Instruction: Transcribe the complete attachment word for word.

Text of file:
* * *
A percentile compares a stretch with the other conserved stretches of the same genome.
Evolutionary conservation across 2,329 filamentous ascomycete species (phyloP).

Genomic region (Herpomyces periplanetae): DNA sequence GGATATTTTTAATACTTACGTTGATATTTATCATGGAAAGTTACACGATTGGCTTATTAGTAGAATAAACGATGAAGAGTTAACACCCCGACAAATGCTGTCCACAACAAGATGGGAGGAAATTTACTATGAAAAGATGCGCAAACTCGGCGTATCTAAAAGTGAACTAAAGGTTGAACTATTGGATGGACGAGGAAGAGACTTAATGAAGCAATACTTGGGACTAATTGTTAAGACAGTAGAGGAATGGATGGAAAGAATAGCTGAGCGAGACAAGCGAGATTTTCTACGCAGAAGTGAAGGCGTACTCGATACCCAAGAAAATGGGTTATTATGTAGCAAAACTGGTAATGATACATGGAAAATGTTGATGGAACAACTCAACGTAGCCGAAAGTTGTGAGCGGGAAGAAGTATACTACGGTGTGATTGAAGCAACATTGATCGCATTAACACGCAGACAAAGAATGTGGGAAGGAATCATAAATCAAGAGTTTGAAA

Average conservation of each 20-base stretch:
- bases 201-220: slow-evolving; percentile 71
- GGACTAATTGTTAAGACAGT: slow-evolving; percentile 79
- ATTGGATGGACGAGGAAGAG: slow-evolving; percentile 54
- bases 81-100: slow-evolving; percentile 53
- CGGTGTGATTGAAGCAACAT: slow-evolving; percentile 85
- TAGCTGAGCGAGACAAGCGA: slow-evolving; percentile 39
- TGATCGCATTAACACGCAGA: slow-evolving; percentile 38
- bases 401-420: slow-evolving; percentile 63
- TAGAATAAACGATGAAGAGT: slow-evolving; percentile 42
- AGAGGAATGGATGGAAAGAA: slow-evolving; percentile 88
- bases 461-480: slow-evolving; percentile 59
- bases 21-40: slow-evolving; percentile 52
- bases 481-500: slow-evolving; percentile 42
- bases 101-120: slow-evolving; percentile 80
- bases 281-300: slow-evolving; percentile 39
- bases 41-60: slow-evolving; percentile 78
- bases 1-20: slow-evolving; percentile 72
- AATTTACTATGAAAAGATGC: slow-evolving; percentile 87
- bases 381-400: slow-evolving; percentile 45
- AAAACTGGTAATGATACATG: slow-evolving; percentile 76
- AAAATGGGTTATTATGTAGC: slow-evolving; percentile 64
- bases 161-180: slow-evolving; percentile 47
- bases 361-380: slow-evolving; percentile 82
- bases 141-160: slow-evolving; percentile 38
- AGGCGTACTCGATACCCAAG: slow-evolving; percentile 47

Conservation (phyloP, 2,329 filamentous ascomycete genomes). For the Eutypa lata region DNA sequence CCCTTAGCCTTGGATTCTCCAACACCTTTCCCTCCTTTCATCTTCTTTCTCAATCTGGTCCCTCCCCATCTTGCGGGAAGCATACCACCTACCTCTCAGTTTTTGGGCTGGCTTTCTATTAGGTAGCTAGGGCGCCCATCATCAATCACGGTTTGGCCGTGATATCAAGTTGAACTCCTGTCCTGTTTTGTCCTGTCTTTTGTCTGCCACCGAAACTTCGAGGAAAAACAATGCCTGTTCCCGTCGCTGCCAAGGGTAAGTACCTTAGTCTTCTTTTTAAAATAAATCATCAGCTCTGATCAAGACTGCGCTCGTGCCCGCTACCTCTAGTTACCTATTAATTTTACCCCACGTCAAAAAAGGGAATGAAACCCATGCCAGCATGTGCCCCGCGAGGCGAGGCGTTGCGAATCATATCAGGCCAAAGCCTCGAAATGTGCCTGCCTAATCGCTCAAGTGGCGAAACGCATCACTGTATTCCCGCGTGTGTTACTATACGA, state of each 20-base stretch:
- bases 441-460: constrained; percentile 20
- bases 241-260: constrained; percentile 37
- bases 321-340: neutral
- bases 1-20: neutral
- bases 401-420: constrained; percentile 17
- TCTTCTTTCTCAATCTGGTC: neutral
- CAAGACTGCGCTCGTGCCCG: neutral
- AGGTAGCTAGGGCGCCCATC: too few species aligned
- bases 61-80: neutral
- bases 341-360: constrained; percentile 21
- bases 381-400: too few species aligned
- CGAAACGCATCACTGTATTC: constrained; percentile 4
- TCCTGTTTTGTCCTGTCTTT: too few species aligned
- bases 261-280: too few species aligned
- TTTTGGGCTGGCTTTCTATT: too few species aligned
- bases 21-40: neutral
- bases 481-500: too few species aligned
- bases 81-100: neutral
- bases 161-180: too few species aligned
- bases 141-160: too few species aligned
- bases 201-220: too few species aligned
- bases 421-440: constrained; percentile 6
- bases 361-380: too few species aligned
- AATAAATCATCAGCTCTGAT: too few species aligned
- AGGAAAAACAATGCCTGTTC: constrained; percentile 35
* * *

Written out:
A percentile compares a stretch with the other conserved stretches of the same genome.
Evolutionary conservation across 2,329 filamentous ascomycete species (phyloP).

Genomic region (Herpomyces periplanetae): DNA sequence GGATATTTTTAATACTTACGTTGATATTTATCATGGAAAGTTACACGATTGGCTTATTAGTAGAATAAACGATGAAGAGTTAACACCCCGACAAATGCTGTCCACAACAAGATGGGAGGAAATTTACTATGAAAAGATGCGCAAACTCGGCGTATCTAAAAGTGAACTAAAGGTTGAACTATTGGATGGACGAGGAAGAGACTTAATGAAGCAATACTTGGGACTAATTGTTAAGACAGTAGAGGAATGGATGGAAAGAATAGCTGAGCGAGACAAGCGAGATTTTCTACGCAGAAGTGAAGGCGTACTCGATACCCAAGAAAATGGGTTATTATGTAGCAAAACTGGTAATGATACATGGAAAATGTTGATGGAACAACTCAACGTAGCCGAAAGTTGTGAGCGGGAAGAAGTATACTACGGTGTGATTGAAGCAACATTGATCGCATTAACACGCAGACAAAGAATGTGGGAAGGAATCATAAATCAAGAGTTTGAAA

Average conservation of each 20-base stretch:
- bases 201-220: slow-evolving; percentile 71
- GGACTAATTGTTAAGACAGT: slow-evolving; percentile 79
- ATTGGATGGACGAGGAAGAG: slow-evolving; percentile 54
- bases 81-100: slow-evolving; percentile 53
- CGGTGTGATTGAAGCAACAT: slow-evolving; percentile 85
- TAGCTGAGCGAGACAAGCGA: slow-evolving; percentile 39
- TGATCGCATTAACACGCAGA: slow-evolving; percentile 38
- bases 401-420: slow-evolving; percentile 63
- TAGAATAAACGATGAAGAGT: slow-evolving; percentile 42
- AGAGGAATGGATGGAAAGAA: slow-evolving; percentile 88
- bases 461-480: slow-evolving; percentile 59
- bases 21-40: slow-evolving; percentile 52
- bases 481-500: slow-evolving; percentile 42
- bases 101-120: slow-evolving; percentile 80
- bases 281-300: slow-evolving; percentile 39
- bases 41-60: slow-evolving; percentile 78
- bases 1-20: slow-evolving; percentile 72
- AATTTACTATGAAAAGATGC: slow-evolving; percentile 87
- bases 381-400: slow-evolving; percentile 45
- AAAACTGGTAATGATACATG: slow-evolving; percentile 76
- AAAATGGGTTATTATGTAGC: slow-evolving; percentile 64
- bases 161-180: slow-evolving; percentile 47
- bases 361-380: slow-evolving; percentile 82
- bases 141-160: slow-evolving; percentile 38
- AGGCGTACTCGATACCCAAG: slow-evolving; percentile 47

Conservation (phyloP, 2,329 filamentous ascomycete genomes). For the Eutypa lata region DNA sequence CCCTTAGCCTTGGATTCTCCAACACCTTTCCCTCCTTTCATCTTCTTTCTCAATCTGGTCCCTCCCCATCTTGCGGGAAGCATACCACCTACCTCTCAGTTTTTGGGCTGGCTTTCTATTAGGTAGCTAGGGCGCCCATCATCAATCACGGTTTGGCCGTGATATCAAGTTGAACTCCTGTCCTGTTTTGTCCTGTCTTTTGTCTGCCACCGAAACTTCGAGGAAAAACAATGCCTGTTCCCGTCGCTGCCAAGGGTAAGTACCTTAGTCTTCTTTTTAAAATAAATCATCAGCTCTGATCAAGACTGCGCTCGTGCCCGCTACCTCTAGTTACCTATTAATTTTACCCCACGTCAAAAAAGGGAATGAAACCCATGCCAGCATGTGCCCCGCGAGGCGAGGCGTTGCGAATCATATCAGGCCAAAGCCTCGAAATGTGCCTGCCTAATCGCTCAAGTGGCGAAACGCATCACTGTATTCCCGCGTGTGTTACTATACGA, state of each 20-base stretch:
- bases 441-460: constrained; percentile 20
- bases 241-260: constrained; percentile 37
- bases 321-340: neutral
- bases 1-20: neutral
- bases 401-420: constrained; percentile 17
- TCTTCTTTCTCAATCTGGTC: neutral
- CAAGACTGCGCTCGTGCCCG: neutral
- AGGTAGCTAGGGCGCCCATC: too few species aligned
- bases 61-80: neutral
- bases 341-360: constrained; percentile 21
- bases 381-400: too few species aligned
- CGAAACGCATCACTGTATTC: constrained; percentile 4
- TCCTGTTTTGTCCTGTCTTT: too few species aligned
- bases 261-280: too few species aligned
- TTTTGGGCTGGCTTTCTATT: too few species aligned
- bases 21-40: neutral
- bases 481-500: too few species aligned
- bases 81-100: neutral
- bases 161-180: too few species aligned
- bases 141-160: too few species aligned
- bases 201-220: too few species aligned
- bases 421-440: constrained; percentile 6
- bases 361-380: too few species aligned
- AATAAATCATCAGCTCTGAT: too few species aligned
- AGGAAAAACAATGCCTGTTC: constrained; percentile 35